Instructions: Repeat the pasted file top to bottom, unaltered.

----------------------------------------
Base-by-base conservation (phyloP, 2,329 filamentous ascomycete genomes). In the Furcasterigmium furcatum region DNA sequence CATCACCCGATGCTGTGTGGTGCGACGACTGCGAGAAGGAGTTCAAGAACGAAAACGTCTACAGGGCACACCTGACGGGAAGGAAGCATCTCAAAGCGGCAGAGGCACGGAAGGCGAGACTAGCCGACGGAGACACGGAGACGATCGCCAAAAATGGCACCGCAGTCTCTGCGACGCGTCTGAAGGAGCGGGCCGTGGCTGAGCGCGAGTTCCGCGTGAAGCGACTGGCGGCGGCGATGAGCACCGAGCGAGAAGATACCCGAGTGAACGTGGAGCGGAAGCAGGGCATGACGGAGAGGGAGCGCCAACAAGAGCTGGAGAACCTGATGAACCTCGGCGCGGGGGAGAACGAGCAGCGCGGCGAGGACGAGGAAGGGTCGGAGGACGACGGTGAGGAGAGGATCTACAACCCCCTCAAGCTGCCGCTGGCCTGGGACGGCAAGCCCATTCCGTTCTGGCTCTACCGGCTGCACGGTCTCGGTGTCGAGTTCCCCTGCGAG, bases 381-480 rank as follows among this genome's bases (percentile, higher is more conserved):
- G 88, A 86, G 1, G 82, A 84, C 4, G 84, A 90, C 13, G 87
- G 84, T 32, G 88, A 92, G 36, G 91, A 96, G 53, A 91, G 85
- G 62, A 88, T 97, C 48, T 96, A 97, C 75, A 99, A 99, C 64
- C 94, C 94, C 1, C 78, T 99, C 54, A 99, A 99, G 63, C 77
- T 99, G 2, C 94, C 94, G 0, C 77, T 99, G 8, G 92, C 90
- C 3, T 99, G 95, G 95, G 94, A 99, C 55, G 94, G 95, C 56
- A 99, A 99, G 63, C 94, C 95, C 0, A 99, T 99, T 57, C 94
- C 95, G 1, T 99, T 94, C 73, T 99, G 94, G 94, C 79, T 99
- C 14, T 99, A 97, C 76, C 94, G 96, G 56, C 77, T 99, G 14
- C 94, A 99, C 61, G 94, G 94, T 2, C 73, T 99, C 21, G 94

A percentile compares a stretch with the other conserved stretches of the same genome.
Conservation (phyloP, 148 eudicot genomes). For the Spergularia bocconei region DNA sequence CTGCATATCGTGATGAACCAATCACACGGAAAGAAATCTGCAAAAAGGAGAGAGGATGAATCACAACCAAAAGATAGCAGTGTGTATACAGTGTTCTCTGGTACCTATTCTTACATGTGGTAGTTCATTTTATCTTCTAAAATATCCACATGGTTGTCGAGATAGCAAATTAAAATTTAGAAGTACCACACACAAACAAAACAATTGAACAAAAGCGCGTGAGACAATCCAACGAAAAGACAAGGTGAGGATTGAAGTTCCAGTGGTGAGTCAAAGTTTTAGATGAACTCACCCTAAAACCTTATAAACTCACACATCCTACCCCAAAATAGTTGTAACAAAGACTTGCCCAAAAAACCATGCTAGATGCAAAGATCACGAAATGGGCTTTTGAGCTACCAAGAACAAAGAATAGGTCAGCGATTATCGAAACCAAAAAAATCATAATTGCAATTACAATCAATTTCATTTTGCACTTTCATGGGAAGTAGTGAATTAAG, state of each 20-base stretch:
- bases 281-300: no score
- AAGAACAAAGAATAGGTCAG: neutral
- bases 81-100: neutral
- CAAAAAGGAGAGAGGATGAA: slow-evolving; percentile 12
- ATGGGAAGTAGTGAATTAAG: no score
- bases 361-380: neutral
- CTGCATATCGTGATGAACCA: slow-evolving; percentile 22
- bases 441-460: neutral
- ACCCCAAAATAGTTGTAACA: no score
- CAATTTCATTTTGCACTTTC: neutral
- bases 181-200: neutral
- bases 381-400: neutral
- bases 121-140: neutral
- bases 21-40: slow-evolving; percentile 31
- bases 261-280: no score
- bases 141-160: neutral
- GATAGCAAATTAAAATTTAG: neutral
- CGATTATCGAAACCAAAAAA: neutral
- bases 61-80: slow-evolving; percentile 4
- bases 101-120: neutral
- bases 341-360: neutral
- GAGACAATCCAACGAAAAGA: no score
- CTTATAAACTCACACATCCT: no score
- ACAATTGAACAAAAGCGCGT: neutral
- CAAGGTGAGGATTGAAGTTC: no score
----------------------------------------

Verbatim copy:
Base-by-base conservation (phyloP, 2,329 filamentous ascomycete genomes). In the Furcasterigmium furcatum region DNA sequence CATCACCCGATGCTGTGTGGTGCGACGACTGCGAGAAGGAGTTCAAGAACGAAAACGTCTACAGGGCACACCTGACGGGAAGGAAGCATCTCAAAGCGGCAGAGGCACGGAAGGCGAGACTAGCCGACGGAGACACGGAGACGATCGCCAAAAATGGCACCGCAGTCTCTGCGACGCGTCTGAAGGAGCGGGCCGTGGCTGAGCGCGAGTTCCGCGTGAAGCGACTGGCGGCGGCGATGAGCACCGAGCGAGAAGATACCCGAGTGAACGTGGAGCGGAAGCAGGGCATGACGGAGAGGGAGCGCCAACAAGAGCTGGAGAACCTGATGAACCTCGGCGCGGGGGAGAACGAGCAGCGCGGCGAGGACGAGGAAGGGTCGGAGGACGACGGTGAGGAGAGGATCTACAACCCCCTCAAGCTGCCGCTGGCCTGGGACGGCAAGCCCATTCCGTTCTGGCTCTACCGGCTGCACGGTCTCGGTGTCGAGTTCCCCTGCGAG, bases 381-480 rank as follows among this genome's bases (percentile, higher is more conserved):
- G 88, A 86, G 1, G 82, A 84, C 4, G 84, A 90, C 13, G 87
- G 84, T 32, G 88, A 92, G 36, G 91, A 96, G 53, A 91, G 85
- G 62, A 88, T 97, C 48, T 96, A 97, C 75, A 99, A 99, C 64
- C 94, C 94, C 1, C 78, T 99, C 54, A 99, A 99, G 63, C 77
- T 99, G 2, C 94, C 94, G 0, C 77, T 99, G 8, G 92, C 90
- C 3, T 99, G 95, G 95, G 94, A 99, C 55, G 94, G 95, C 56
- A 99, A 99, G 63, C 94, C 95, C 0, A 99, T 99, T 57, C 94
- C 95, G 1, T 99, T 94, C 73, T 99, G 94, G 94, C 79, T 99
- C 14, T 99, A 97, C 76, C 94, G 96, G 56, C 77, T 99, G 14
- C 94, A 99, C 61, G 94, G 94, T 2, C 73, T 99, C 21, G 94

A percentile compares a stretch with the other conserved stretches of the same genome.
Conservation (phyloP, 148 eudicot genomes). For the Spergularia bocconei region DNA sequence CTGCATATCGTGATGAACCAATCACACGGAAAGAAATCTGCAAAAAGGAGAGAGGATGAATCACAACCAAAAGATAGCAGTGTGTATACAGTGTTCTCTGGTACCTATTCTTACATGTGGTAGTTCATTTTATCTTCTAAAATATCCACATGGTTGTCGAGATAGCAAATTAAAATTTAGAAGTACCACACACAAACAAAACAATTGAACAAAAGCGCGTGAGACAATCCAACGAAAAGACAAGGTGAGGATTGAAGTTCCAGTGGTGAGTCAAAGTTTTAGATGAACTCACCCTAAAACCTTATAAACTCACACATCCTACCCCAAAATAGTTGTAACAAAGACTTGCCCAAAAAACCATGCTAGATGCAAAGATCACGAAATGGGCTTTTGAGCTACCAAGAACAAAGAATAGGTCAGCGATTATCGAAACCAAAAAAATCATAATTGCAATTACAATCAATTTCATTTTGCACTTTCATGGGAAGTAGTGAATTAAG, state of each 20-base stretch:
- bases 281-300: no score
- AAGAACAAAGAATAGGTCAG: neutral
- bases 81-100: neutral
- CAAAAAGGAGAGAGGATGAA: slow-evolving; percentile 12
- ATGGGAAGTAGTGAATTAAG: no score
- bases 361-380: neutral
- CTGCATATCGTGATGAACCA: slow-evolving; percentile 22
- bases 441-460: neutral
- ACCCCAAAATAGTTGTAACA: no score
- CAATTTCATTTTGCACTTTC: neutral
- bases 181-200: neutral
- bases 381-400: neutral
- bases 121-140: neutral
- bases 21-40: slow-evolving; percentile 31
- bases 261-280: no score
- bases 141-160: neutral
- GATAGCAAATTAAAATTTAG: neutral
- CGATTATCGAAACCAAAAAA: neutral
- bases 61-80: slow-evolving; percentile 4
- bases 101-120: neutral
- bases 341-360: neutral
- GAGACAATCCAACGAAAAGA: no score
- CTTATAAACTCACACATCCT: no score
- ACAATTGAACAAAAGCGCGT: neutral
- CAAGGTGAGGATTGAAGTTC: no score